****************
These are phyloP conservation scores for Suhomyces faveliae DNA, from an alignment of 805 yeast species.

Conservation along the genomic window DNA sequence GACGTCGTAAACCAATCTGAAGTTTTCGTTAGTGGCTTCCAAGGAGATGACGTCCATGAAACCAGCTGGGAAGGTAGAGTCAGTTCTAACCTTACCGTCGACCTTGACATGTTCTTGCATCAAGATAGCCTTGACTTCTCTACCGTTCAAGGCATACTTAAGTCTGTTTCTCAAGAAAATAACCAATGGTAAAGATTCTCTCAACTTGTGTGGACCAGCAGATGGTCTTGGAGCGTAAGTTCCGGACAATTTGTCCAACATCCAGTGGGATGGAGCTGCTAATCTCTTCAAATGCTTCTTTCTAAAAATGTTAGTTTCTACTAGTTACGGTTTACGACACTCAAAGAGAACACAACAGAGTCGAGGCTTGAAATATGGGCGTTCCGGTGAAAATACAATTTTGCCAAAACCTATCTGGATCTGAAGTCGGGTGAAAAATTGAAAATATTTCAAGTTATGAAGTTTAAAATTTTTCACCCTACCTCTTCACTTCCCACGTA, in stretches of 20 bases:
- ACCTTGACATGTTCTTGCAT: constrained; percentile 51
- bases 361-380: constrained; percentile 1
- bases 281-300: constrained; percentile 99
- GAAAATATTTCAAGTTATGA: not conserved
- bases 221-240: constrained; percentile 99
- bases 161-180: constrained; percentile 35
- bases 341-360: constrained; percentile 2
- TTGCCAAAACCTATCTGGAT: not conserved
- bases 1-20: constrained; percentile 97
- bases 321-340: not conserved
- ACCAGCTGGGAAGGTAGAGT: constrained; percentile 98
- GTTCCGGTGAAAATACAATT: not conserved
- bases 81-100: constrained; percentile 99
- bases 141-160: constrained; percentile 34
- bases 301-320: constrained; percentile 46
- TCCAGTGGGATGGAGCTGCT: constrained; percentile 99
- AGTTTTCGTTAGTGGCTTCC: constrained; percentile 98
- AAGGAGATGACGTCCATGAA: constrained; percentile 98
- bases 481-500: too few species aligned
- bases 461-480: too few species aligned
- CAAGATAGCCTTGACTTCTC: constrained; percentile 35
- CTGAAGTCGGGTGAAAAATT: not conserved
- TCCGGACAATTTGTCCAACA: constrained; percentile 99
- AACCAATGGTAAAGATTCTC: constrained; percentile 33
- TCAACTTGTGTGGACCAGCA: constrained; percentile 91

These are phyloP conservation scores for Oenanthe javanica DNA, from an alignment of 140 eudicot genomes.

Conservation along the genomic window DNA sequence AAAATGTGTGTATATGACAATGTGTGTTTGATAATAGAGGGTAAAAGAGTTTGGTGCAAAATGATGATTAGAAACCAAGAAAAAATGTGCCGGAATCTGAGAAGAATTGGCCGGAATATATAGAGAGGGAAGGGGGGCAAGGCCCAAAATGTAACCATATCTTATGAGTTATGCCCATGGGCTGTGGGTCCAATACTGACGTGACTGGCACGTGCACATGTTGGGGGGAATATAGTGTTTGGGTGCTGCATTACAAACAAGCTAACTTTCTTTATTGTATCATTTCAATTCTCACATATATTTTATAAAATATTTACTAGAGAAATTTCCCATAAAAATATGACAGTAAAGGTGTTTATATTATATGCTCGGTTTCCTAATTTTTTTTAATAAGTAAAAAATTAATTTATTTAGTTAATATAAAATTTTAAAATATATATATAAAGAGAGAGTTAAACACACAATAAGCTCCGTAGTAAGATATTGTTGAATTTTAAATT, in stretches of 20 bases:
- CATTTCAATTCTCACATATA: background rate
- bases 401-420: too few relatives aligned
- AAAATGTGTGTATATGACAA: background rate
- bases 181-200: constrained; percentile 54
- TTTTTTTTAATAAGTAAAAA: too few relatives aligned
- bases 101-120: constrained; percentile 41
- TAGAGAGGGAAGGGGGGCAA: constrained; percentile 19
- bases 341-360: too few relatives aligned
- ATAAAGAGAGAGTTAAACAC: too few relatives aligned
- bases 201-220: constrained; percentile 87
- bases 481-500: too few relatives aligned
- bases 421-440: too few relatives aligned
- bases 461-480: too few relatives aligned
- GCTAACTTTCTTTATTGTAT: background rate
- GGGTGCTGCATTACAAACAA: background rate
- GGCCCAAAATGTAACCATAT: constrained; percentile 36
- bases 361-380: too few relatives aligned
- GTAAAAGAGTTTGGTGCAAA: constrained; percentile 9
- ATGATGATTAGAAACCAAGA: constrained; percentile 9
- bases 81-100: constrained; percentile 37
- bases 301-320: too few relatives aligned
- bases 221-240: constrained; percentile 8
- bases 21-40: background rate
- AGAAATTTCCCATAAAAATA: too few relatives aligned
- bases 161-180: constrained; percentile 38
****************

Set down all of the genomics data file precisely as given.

These are phyloP conservation scores for Suhomyces faveliae DNA, from an alignment of 805 yeast species.

Conservation along the genomic window DNA sequence GACGTCGTAAACCAATCTGAAGTTTTCGTTAGTGGCTTCCAAGGAGATGACGTCCATGAAACCAGCTGGGAAGGTAGAGTCAGTTCTAACCTTACCGTCGACCTTGACATGTTCTTGCATCAAGATAGCCTTGACTTCTCTACCGTTCAAGGCATACTTAAGTCTGTTTCTCAAGAAAATAACCAATGGTAAAGATTCTCTCAACTTGTGTGGACCAGCAGATGGTCTTGGAGCGTAAGTTCCGGACAATTTGTCCAACATCCAGTGGGATGGAGCTGCTAATCTCTTCAAATGCTTCTTTCTAAAAATGTTAGTTTCTACTAGTTACGGTTTACGACACTCAAAGAGAACACAACAGAGTCGAGGCTTGAAATATGGGCGTTCCGGTGAAAATACAATTTTGCCAAAACCTATCTGGATCTGAAGTCGGGTGAAAAATTGAAAATATTTCAAGTTATGAAGTTTAAAATTTTTCACCCTACCTCTTCACTTCCCACGTA, in stretches of 20 bases:
- ACCTTGACATGTTCTTGCAT: constrained; percentile 51
- bases 361-380: constrained; percentile 1
- bases 281-300: constrained; percentile 99
- GAAAATATTTCAAGTTATGA: not conserved
- bases 221-240: constrained; percentile 99
- bases 161-180: constrained; percentile 35
- bases 341-360: constrained; percentile 2
- TTGCCAAAACCTATCTGGAT: not conserved
- bases 1-20: constrained; percentile 97
- bases 321-340: not conserved
- ACCAGCTGGGAAGGTAGAGT: constrained; percentile 98
- GTTCCGGTGAAAATACAATT: not conserved
- bases 81-100: constrained; percentile 99
- bases 141-160: constrained; percentile 34
- bases 301-320: constrained; percentile 46
- TCCAGTGGGATGGAGCTGCT: constrained; percentile 99
- AGTTTTCGTTAGTGGCTTCC: constrained; percentile 98
- AAGGAGATGACGTCCATGAA: constrained; percentile 98
- bases 481-500: too few species aligned
- bases 461-480: too few species aligned
- CAAGATAGCCTTGACTTCTC: constrained; percentile 35
- CTGAAGTCGGGTGAAAAATT: not conserved
- TCCGGACAATTTGTCCAACA: constrained; percentile 99
- AACCAATGGTAAAGATTCTC: constrained; percentile 33
- TCAACTTGTGTGGACCAGCA: constrained; percentile 91

These are phyloP conservation scores for Oenanthe javanica DNA, from an alignment of 140 eudicot genomes.

Conservation along the genomic window DNA sequence AAAATGTGTGTATATGACAATGTGTGTTTGATAATAGAGGGTAAAAGAGTTTGGTGCAAAATGATGATTAGAAACCAAGAAAAAATGTGCCGGAATCTGAGAAGAATTGGCCGGAATATATAGAGAGGGAAGGGGGGCAAGGCCCAAAATGTAACCATATCTTATGAGTTATGCCCATGGGCTGTGGGTCCAATACTGACGTGACTGGCACGTGCACATGTTGGGGGGAATATAGTGTTTGGGTGCTGCATTACAAACAAGCTAACTTTCTTTATTGTATCATTTCAATTCTCACATATATTTTATAAAATATTTACTAGAGAAATTTCCCATAAAAATATGACAGTAAAGGTGTTTATATTATATGCTCGGTTTCCTAATTTTTTTTAATAAGTAAAAAATTAATTTATTTAGTTAATATAAAATTTTAAAATATATATATAAAGAGAGAGTTAAACACACAATAAGCTCCGTAGTAAGATATTGTTGAATTTTAAATT, in stretches of 20 bases:
- CATTTCAATTCTCACATATA: background rate
- bases 401-420: too few relatives aligned
- AAAATGTGTGTATATGACAA: background rate
- bases 181-200: constrained; percentile 54
- TTTTTTTTAATAAGTAAAAA: too few relatives aligned
- bases 101-120: constrained; percentile 41
- TAGAGAGGGAAGGGGGGCAA: constrained; percentile 19
- bases 341-360: too few relatives aligned
- ATAAAGAGAGAGTTAAACAC: too few relatives aligned
- bases 201-220: constrained; percentile 87
- bases 481-500: too few relatives aligned
- bases 421-440: too few relatives aligned
- bases 461-480: too few relatives aligned
- GCTAACTTTCTTTATTGTAT: background rate
- GGGTGCTGCATTACAAACAA: background rate
- GGCCCAAAATGTAACCATAT: constrained; percentile 36
- bases 361-380: too few relatives aligned
- GTAAAAGAGTTTGGTGCAAA: constrained; percentile 9
- ATGATGATTAGAAACCAAGA: constrained; percentile 9
- bases 81-100: constrained; percentile 37
- bases 301-320: too few relatives aligned
- bases 221-240: constrained; percentile 8
- bases 21-40: background rate
- AGAAATTTCCCATAAAAATA: too few relatives aligned
- bases 161-180: constrained; percentile 38